#1,031 – Requiring Generic Type Parameters to Implement an Interface

By default, when you specify a type parameter in a generic class, the type can be any .NET type.  There are times, however, when you’d like to constrain the type in some ways, allowing only types that implement a particular interface.

You can constrain a type parameter to be of a type that implements a particular interface, using the where keyword.  In the example below, the PileOf class has a type parameter that must be a type that implements the IBark interface.  (The EverybodyBark method calls a method in IBark).

    public class PileOf<T> where T : IBark
    {
        private List<T> thePile;

        public PileOf()
        {
            thePile = new List<T>();
        }

        public void AddThing(T thing)
        {
            thePile.Add(thing);
        }

        public void EverybodyBark()
        {
            foreach (T creature in thePile)
            {
                creature.Bark();
            }
        }
    }

We can now create a PileOf<Dog>, because Dog implements IBark, but we can’t create a PileOf<Cow>.

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#548 – No More Than One Class for a Type Parameter Constraint

When specifying constraints for a type parameter in a generic class, you can specify at most one class as a constraint, but  you can specify one or more interfaces.  If one of the constraints is a class type, it must come first.

// Type must be castable to DogToy and must implement
//   IEdible and IBuryable
public class Dog<TFavToy>
    where TFavToy : DogToy, IEdible, IBuryable

#547 – Things That Can Serve as Type Parameter Constraints

A constraint on a type parameter is often a base class or interface, but can actually take on a number of different forms.

A constraint can be a class type:

    // Type parameter can be some subclass of DogToy,
    // e.g. SqueakyToy, RopeToy
    public class Dog
        where TFavThing: DogToy

Or an interface type:

    public class Dog
        where TFavThing: IBuryable

Or another type parameter:

    // TFavThing must implement IBuryable
    // TOtherThing must be castable to TFavThing's type
    public class Dog<TFavThing,TOtherThing>
        where TFavThing: IBuryable
        where TOtherThing: TFavThing

class indicates that the type must be a reference type.

    public class Dog<TFavThing>
        where TFavThing: class

struct indicates that the type must be a non-nullable value type.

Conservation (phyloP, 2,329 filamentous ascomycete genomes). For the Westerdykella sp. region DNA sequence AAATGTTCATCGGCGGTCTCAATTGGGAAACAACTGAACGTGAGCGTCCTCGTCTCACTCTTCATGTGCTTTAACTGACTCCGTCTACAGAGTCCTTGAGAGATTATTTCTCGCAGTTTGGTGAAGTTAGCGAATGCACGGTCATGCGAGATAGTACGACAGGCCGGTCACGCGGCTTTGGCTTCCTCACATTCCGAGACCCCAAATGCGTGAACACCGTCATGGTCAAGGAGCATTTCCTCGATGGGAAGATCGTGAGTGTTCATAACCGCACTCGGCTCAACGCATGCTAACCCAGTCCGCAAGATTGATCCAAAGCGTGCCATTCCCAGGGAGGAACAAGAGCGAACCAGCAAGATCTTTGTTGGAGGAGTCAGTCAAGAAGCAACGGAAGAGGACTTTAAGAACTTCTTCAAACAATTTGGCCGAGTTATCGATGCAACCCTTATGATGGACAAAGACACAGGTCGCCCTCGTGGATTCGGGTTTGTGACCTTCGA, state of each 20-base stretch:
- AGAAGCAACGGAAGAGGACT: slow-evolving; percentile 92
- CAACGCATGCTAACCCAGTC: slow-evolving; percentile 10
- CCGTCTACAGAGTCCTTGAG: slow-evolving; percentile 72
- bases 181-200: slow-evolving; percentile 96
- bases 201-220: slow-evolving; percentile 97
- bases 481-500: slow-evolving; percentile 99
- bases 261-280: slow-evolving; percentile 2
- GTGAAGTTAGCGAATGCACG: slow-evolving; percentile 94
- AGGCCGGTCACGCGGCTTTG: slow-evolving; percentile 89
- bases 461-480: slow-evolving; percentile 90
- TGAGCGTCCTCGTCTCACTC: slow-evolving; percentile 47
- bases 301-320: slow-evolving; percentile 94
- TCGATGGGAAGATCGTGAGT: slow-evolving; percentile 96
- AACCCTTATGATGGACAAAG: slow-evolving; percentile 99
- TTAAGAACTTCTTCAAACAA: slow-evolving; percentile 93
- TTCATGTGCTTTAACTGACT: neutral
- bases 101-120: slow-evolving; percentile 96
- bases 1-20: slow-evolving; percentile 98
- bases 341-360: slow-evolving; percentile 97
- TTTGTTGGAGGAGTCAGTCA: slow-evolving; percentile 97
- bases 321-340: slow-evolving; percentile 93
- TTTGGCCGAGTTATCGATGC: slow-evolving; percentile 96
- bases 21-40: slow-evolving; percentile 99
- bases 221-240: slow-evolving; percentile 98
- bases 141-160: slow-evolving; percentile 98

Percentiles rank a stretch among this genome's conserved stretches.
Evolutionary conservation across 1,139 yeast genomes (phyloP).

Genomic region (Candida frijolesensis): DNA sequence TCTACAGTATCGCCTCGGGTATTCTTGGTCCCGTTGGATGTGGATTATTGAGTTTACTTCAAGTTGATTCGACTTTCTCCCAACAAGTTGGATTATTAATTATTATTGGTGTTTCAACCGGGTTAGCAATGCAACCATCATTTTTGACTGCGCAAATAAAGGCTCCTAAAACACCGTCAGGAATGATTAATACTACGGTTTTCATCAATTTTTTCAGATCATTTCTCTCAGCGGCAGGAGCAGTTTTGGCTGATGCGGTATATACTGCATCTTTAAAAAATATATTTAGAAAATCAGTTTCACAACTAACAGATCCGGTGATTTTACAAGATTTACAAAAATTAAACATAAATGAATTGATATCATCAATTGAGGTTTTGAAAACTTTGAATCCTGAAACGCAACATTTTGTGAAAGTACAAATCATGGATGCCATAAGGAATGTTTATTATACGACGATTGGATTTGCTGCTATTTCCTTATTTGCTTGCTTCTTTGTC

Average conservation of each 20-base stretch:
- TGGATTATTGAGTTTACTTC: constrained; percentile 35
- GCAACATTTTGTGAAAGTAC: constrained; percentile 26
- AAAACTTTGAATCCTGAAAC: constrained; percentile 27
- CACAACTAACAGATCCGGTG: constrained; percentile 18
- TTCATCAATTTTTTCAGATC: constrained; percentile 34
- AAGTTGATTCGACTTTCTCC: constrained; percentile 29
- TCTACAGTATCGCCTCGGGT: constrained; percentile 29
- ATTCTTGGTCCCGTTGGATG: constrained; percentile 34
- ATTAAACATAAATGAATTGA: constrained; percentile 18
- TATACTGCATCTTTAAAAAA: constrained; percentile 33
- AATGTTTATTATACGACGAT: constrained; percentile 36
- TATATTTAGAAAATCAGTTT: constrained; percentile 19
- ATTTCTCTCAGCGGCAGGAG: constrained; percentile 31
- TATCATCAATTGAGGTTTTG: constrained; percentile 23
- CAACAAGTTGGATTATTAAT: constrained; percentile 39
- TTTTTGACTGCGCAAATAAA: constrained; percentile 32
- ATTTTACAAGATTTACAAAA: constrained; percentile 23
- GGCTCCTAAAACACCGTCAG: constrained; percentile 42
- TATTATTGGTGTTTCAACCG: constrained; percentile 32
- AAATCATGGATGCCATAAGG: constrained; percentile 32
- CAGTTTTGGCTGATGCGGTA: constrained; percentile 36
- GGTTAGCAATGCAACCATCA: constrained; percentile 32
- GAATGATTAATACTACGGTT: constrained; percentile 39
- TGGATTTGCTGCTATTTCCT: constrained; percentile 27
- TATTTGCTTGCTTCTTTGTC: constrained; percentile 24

public class Dog<TFavThing>
        where TFavThing: struct

new() indicates that the type must have a public parameterless constructor defined.

public class Dog<TFavThing>
    where TFavThing: new()

#546 – Specifying More than One Constraint for the Same Type Parameter

You can enforce a constraint on a type parameter for a generic class using the where keyword.  Following the where keyword, you typically indicate a type or interface that the actual parameter must adhere to.

You can define more than one constraint for the same type parameter.

In the example below, the TFavThing parameter must represent a type that implements both the IBuryable and IEdible interfaces.

    public class Dog<TFavThing>
        where TFavThing: IBuryable, IEdible
    {
        public void BuryThing(TFavThing thing)
        {
            thing.Bury();
        }

        public void Eat(TFavThing eatThis)
        {
            eatThis.Eat();
        }
            Dog<Bone> d = new Dog<Bone>("Buster", 5);

            Bone myBone = new Bone("Rawhide");
            d.BuryThing(myBone);
            d.Eat(myBone);

#545 – Specifying Constraints for More than One Type Parameter

When specifying constraints for type parameters in a generic class, you can specify constraints for more than one parameter.

To specify more than one constraint, just place each constraint on a separate line, with its own where clause.

    // TFavThing type parameter must be a type that implements IBuryable
    // TFavFood type parameter must be a type that implements IEdible
    public class Dog<TFavThing,TFavFood>
        where TFavThing: IBuryable
        where TFavFood: IEdible
    {
        public void BuryThing(TFavThing thing)
        {
            thing.Bury();
        }

        public void Eat(TFavFood eatThis)
        {
            eatThis.Eat();
        }
    }

When constructing this type, we just need to use types that implement the specified interfaces.

            // Bone implements IBuryable
            // RawFood implements IEdible
            Dog<Bone,RawFood> d = new Dog<Bone,RawFood>("Buster", 5);

            d.BuryThing(new Bone("Rawhide"));
            d.Eat(new RawFood(16));  // 16 oz chunk

#153 – Returning a Subset of Array Elements Matching a Particular Criteria

Because System.Array implements the IEnumerable interface and because LINQ extends IEnumerable, you can use the IEnumerable.Where method on arrays to find a subset of elements that match a particular criteria.

The Where method accepts a delegate to a function that takes a single element of the same type as the array and returns a boolean value, indicating whether a match is found.  Where returns an IEnumerable collection, which can be iterated on to get the elements in the subset.

Here’s an example, finding the set of passing scores in a set of scores.

            int[] scores = { 89, 98, 72, 100, 68 };

            // Count number of passing grades
            int numPassed = scores.Where((Func<int,bool>)IsPassingGrade).Count();

Here’s the implementation of IsPassingGrade.

        static bool IsPassingGrade(int score)
        {
            return (score >= 75);
        }

You can avoid defining a separate function by using a lamba expression.

            int numPassed = scores.Where(s => s >= 75).Count();

Similar to Array.FindAll.